New VP works to grow University fundraising

Over the past five years, the Board of Trustees has been directing resources to the Office of Development and Alumni Relations in hopes of exponentially increasing the number of philanthropic contributions both alumni and others make to the University.

Though progress has been made – the University raised the largest amount in its 200-year history in 2009 – it has been a slow ascent. The $84 million the University raised in the fiscal year 2009, which runs from July 1 to June 30, landed it in the bottom third of research institutions of GW’s size, according to data from the Chronicle of Higher Education.

That’s where the newly hired Vice President for Development and Alumni Relations Michael Morsberger comes in.

The soft-spoken administrator is a fundraising heavyweight who led campaigns worth $500 million and $3 billion at both the University of Virginia and Johns Hopkins University. He believes the University has the means to double the amount of alumni contributions the University takes in over the next few years. He began his tenure April 5, and said he hit the ground running, meeting with students, parents, alumni and faculty to help create a culture of philanthropy at the University.

“I’ve spoken at a couple of CI events which are so much fun, and I’ve attended some Alumni Association functions and the Board of Trustees meetings,” Morsberger said in an interview with The Hatchet. “The excitement is palpable. You can feel it. Folks are just sort of like, ‘Tell us what to do. We’re ready. We love this place’.”

Morsberger said he sees the opportunity for philanthropic growth at GW.

“While I enjoyed great experiences at – most recently Duke, and at UVA and at Hopkins – I will say they’ve been in the fundraising game, they’ve enhanced their culture of philanthropy over 30, 40, 50, 100 years. We’re a little late to that dance,” Morsberger said.

He added that GW has, “all the ingredients for something exceptional.”

“Those other institutions I mentioned, their ability to grow is sort of incremental really, because they have been in it so long,” Morsberger said. “Here, I actually think we can grow … to potentially double digit kind of growth in the years ahead.”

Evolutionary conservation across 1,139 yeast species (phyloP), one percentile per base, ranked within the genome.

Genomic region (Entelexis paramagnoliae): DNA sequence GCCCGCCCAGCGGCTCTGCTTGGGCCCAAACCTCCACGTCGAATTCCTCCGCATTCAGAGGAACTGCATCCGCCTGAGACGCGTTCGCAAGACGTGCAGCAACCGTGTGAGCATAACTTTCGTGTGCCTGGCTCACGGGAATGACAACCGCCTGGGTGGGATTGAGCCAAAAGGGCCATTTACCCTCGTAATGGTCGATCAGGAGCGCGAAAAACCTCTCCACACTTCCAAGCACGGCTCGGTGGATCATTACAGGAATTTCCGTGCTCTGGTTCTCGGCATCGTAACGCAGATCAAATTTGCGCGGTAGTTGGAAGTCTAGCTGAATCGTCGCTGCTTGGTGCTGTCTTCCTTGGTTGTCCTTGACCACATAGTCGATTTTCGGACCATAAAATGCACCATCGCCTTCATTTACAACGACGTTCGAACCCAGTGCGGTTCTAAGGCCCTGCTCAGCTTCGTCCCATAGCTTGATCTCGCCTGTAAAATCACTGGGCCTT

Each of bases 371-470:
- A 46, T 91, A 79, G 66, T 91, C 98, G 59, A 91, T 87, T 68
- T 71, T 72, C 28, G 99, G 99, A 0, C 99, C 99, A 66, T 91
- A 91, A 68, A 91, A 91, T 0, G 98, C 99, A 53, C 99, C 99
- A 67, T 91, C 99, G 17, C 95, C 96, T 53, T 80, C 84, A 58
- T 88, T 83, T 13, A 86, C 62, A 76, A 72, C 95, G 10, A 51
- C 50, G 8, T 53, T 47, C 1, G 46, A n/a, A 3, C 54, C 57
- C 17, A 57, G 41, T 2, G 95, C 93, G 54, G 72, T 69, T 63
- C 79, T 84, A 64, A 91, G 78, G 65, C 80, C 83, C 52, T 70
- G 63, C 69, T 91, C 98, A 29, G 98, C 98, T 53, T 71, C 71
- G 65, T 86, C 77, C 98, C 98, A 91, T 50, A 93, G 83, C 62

Fundraising, Morsberger said, begins the second a student sets foot on campus. Students need to understand that their part as members of the GW community is more than just attending the University as an undergraduate or graduate student, that giving back is part of their responsibility. Morsberger said that mindset starts with ensuring students feel a connection to the University while they are attending GW, and that their communication with GW lasts once they become alumni.

“It’s reminding people that you are part of a very special enterprise here, and we want to keep you engaged in that enterprise, and one of the ways you can do that is by being a donor. Another way of doing that is by being a goodwill ambassador, that’s telling young people you should apply to GW; that’s helping us with a send-off for students who are coming to school in the fall, or through networking,” Morsberger said.

Morsberger added that publicizing what is going on at the University, and how donations could help fund research, events and financial aid at GW are also necessary to increase the amount of fundraising happening. The University has begun to publish its own e-mail newsletter, GW Today, which publicizes these types of events.

“It’s not enough to say we have needs, you have money. That’s not a case,” Morsberger said of asking for donations. “We have to show you how that will impact lives, how that will touch a patient, how that might affect a professor’s research, how that will cure cancer, or give someone of needs a scholarship. And we’ve got 101 of those stories, we’ve just got to go out there and tell them all.”

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